Virology, Nebraska Center for


Date of this Version



J Clin Virol. 2013 September ; 58(1): 233–239.


Crown copyright © 2013 Published by Elsevier B.V. Used by permission.


Background—Small molecular CCR5 inhibitors represent a new class of drugs for treating HIV-1 infection. The evaluation of the primary resistance mutations associated with entry inhibitors during HIV-1 perinatal transmission is required because they may have a profound impact on the clinical management in MTCT.

Objectives—To evaluate the primary resistance mutations to maraviroc and vicriviroc during perinatal transmission and analyze the sensitivity of Env derived from mother–infant pairs to maraviroc.

Study design—Nine MIPs infected by subtype C HIV-1 were recruited to analyze the prevalence and transmission of primary resistance mutations to maraviroc and vicriviroc. Moreover, Env derived from six MIPs were employed to construct provirus clones and to analyze the sensitivity to maraviroc.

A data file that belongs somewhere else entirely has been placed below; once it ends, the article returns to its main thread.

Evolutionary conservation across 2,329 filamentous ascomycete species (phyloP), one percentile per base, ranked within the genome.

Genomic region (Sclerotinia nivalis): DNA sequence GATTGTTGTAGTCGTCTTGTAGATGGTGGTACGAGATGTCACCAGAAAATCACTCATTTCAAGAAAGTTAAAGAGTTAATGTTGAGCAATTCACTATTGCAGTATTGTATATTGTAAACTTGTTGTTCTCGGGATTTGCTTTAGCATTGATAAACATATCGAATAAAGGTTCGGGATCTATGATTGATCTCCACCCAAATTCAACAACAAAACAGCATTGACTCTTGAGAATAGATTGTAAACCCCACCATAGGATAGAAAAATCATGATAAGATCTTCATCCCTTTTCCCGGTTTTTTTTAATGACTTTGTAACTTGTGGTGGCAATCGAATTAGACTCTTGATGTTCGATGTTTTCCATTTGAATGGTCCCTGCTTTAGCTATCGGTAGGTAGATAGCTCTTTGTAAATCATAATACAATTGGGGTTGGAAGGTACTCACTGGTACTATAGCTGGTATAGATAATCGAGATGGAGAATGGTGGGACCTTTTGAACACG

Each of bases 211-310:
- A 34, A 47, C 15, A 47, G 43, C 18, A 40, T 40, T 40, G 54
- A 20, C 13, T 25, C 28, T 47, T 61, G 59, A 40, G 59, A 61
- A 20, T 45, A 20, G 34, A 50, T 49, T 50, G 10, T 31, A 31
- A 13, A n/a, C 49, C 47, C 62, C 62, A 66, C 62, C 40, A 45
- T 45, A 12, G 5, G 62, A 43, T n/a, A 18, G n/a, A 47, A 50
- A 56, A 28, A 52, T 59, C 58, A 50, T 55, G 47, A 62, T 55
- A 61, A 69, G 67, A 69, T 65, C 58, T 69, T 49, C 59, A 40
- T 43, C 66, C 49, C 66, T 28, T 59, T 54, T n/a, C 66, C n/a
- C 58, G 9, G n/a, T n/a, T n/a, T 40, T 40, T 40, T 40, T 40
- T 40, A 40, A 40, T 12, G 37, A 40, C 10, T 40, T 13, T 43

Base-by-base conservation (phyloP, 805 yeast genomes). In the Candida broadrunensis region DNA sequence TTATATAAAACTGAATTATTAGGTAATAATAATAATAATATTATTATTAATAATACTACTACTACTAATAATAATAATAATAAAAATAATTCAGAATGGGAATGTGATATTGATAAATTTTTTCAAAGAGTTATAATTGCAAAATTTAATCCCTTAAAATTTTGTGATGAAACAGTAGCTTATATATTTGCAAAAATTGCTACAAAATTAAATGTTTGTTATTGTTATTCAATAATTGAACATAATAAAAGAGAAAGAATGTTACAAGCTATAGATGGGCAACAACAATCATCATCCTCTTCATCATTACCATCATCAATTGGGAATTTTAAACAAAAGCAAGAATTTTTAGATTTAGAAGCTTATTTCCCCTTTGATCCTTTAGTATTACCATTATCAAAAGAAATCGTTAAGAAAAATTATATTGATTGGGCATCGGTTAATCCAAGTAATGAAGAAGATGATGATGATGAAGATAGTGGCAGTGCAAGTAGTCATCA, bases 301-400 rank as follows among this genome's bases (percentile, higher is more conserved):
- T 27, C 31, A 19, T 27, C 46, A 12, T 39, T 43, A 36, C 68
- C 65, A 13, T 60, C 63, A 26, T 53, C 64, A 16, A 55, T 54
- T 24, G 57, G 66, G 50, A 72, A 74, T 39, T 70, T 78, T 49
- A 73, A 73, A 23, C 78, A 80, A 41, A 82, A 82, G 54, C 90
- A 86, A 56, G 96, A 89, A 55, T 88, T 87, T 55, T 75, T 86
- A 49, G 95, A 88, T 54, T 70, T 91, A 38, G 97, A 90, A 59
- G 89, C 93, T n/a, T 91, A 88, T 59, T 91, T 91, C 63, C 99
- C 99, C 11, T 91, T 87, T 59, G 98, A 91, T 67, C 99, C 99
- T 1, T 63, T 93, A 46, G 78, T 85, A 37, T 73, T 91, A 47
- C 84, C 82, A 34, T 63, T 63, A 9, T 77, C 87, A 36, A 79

Results—Mutations A316T, conferring partial resistance to maraviroc, T307I and R315Q, both conferring partial resistance to vicriviroc are prevalent in mother and infant cohorts, indicating the transmission of primary resistance mutations during HIV-1 perinatal transmission. However, the mutations of acutely infected mothers seem to directly transmit to their corresponding infants, while some mutations at low frequency of chronically infected mothers would be lost during transmission. Moreover, provirus clones derived from acutely infected MIPs are less susceptible to maraviroc than those from chronically infected MIPs.

Conclusions—Our study suggests that the transmission mode of primary resistance mutations and the sensitivity to maraviroc are dependent on infection status of MIPs either acutely or chronically infected. These results may indicate that higher dose of maraviroc could be needed for treatment of acutely infected MIPs compared to chronically infected MIPs.